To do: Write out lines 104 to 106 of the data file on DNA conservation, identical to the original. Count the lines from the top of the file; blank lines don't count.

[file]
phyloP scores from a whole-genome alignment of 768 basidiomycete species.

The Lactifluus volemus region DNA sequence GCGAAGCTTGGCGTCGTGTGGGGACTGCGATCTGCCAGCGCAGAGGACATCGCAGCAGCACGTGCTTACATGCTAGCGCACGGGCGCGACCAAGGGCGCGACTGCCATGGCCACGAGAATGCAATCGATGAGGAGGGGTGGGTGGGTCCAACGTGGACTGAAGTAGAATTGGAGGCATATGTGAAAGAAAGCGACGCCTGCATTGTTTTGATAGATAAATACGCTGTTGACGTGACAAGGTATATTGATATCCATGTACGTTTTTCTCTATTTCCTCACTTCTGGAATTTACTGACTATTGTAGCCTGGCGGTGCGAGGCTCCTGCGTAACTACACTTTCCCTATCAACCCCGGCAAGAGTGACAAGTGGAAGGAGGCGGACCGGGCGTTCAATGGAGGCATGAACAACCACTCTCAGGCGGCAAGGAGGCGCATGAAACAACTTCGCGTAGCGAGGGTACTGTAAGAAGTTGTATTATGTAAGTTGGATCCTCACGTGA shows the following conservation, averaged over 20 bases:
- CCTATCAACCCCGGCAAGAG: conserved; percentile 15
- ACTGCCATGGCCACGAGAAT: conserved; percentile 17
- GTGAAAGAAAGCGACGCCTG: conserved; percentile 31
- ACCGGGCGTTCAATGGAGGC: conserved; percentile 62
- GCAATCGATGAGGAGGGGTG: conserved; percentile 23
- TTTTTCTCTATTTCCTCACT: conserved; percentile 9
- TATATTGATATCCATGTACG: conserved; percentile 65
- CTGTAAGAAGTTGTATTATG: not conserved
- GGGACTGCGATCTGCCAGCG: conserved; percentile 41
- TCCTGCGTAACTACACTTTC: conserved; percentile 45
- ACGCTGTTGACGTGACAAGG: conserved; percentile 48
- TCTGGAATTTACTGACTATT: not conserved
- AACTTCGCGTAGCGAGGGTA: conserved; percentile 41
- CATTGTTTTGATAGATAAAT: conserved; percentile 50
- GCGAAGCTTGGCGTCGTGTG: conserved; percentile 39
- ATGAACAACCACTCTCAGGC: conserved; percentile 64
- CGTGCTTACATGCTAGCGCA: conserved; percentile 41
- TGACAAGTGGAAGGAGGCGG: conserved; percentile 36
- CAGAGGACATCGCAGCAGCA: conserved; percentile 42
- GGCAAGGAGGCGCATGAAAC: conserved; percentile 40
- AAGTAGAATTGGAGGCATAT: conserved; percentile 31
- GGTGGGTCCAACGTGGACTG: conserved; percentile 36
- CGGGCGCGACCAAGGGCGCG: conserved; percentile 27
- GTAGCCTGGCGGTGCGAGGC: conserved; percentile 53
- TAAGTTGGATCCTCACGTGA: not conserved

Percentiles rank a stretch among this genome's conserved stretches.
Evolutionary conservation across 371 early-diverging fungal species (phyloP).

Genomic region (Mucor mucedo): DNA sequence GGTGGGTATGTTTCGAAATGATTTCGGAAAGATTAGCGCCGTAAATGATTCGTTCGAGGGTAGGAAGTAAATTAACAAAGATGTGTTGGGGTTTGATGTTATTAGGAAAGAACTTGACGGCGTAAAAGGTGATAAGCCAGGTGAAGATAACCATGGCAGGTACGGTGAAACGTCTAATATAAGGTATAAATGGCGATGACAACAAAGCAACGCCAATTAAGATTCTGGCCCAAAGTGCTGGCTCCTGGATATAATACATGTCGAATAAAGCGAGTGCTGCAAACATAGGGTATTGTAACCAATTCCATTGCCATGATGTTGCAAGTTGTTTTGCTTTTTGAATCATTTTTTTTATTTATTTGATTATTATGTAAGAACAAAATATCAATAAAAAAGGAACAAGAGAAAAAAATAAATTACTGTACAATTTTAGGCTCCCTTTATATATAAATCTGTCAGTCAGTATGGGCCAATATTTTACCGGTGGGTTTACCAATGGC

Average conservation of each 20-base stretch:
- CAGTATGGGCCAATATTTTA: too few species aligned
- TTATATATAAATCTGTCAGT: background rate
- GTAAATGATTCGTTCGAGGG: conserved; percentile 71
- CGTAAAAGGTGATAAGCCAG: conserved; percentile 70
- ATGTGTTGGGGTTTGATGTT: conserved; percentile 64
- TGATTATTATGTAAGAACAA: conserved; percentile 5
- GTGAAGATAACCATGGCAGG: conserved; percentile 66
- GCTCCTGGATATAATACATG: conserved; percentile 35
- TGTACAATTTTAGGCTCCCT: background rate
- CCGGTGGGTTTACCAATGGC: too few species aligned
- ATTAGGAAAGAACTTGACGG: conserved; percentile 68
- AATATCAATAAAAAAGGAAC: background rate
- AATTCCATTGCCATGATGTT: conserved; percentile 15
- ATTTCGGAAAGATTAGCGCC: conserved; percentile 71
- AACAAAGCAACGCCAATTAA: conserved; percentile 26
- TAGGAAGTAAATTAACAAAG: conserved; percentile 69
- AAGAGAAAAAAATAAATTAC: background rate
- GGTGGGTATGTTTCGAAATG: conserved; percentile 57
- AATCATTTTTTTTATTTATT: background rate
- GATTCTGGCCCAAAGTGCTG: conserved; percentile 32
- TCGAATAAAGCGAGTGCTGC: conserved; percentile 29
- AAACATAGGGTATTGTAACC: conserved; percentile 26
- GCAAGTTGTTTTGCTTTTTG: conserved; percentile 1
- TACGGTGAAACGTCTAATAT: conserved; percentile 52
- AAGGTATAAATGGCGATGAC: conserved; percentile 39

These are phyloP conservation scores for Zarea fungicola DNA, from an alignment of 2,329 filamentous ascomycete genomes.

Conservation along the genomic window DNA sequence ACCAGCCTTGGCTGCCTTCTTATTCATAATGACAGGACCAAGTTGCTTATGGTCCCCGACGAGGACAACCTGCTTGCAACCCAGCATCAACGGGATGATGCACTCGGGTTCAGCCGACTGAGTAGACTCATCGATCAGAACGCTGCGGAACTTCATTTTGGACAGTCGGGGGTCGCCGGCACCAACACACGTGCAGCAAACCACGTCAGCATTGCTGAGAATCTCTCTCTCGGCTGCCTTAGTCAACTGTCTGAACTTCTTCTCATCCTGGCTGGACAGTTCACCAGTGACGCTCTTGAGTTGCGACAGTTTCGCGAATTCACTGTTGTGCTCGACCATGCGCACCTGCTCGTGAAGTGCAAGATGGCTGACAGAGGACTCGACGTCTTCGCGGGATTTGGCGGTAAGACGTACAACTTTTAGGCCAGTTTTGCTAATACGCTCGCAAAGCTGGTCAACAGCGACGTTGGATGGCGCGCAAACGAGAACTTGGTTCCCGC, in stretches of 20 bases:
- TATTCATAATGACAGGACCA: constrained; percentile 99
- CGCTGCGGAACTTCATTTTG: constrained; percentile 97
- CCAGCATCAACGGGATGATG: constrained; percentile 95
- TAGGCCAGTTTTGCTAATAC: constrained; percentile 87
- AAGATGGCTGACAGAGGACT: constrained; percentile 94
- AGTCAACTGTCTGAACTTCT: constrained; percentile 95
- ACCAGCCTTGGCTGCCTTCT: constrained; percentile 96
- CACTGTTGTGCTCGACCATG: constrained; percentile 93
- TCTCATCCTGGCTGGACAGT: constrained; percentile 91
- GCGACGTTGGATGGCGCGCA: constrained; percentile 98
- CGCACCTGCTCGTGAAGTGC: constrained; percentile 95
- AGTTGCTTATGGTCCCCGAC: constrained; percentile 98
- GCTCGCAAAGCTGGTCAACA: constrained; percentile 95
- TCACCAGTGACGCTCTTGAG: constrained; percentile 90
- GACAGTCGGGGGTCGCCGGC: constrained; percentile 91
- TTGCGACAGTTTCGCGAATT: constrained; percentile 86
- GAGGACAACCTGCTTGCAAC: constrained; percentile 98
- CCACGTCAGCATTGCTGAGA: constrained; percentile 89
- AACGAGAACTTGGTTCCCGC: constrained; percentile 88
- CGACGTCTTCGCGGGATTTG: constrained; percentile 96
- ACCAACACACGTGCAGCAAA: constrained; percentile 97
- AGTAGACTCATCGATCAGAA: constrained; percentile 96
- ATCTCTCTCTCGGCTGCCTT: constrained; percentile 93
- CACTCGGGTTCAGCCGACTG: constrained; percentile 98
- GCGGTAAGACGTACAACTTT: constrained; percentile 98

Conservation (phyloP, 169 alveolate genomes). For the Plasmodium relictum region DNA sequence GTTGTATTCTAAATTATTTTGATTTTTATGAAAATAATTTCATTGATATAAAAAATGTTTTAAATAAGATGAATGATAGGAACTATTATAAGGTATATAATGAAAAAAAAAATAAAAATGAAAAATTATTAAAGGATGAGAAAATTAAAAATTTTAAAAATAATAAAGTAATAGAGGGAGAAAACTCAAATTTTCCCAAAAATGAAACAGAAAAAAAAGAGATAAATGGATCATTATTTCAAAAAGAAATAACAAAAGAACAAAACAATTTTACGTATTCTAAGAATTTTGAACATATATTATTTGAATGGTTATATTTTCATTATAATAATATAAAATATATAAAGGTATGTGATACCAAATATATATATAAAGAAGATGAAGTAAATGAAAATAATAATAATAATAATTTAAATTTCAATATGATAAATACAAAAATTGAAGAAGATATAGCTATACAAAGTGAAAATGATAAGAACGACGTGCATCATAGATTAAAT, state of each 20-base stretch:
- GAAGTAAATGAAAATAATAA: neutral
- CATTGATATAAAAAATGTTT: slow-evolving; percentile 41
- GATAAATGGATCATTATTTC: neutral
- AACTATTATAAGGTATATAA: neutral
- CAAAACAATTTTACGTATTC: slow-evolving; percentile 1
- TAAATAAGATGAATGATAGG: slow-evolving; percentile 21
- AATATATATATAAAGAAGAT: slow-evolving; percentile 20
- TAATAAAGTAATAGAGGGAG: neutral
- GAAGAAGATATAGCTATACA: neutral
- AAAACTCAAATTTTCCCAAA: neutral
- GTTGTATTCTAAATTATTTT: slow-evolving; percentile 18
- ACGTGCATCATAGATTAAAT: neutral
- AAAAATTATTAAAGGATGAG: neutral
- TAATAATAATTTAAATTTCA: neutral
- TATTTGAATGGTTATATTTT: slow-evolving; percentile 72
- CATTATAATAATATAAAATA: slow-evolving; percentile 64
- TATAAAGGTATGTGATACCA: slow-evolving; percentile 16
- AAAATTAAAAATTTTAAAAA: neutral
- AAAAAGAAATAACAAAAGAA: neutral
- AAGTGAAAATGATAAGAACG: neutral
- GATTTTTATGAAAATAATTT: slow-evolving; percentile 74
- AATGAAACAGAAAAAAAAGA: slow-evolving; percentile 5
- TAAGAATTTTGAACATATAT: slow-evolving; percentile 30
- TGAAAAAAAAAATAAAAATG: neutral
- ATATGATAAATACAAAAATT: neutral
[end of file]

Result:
- AAGTGAAAATGATAAGAACG: neutral
- GATTTTTATGAAAATAATTT: slow-evolving; percentile 74
- AATGAAACAGAAAAAAAAGA: slow-evolving; percentile 5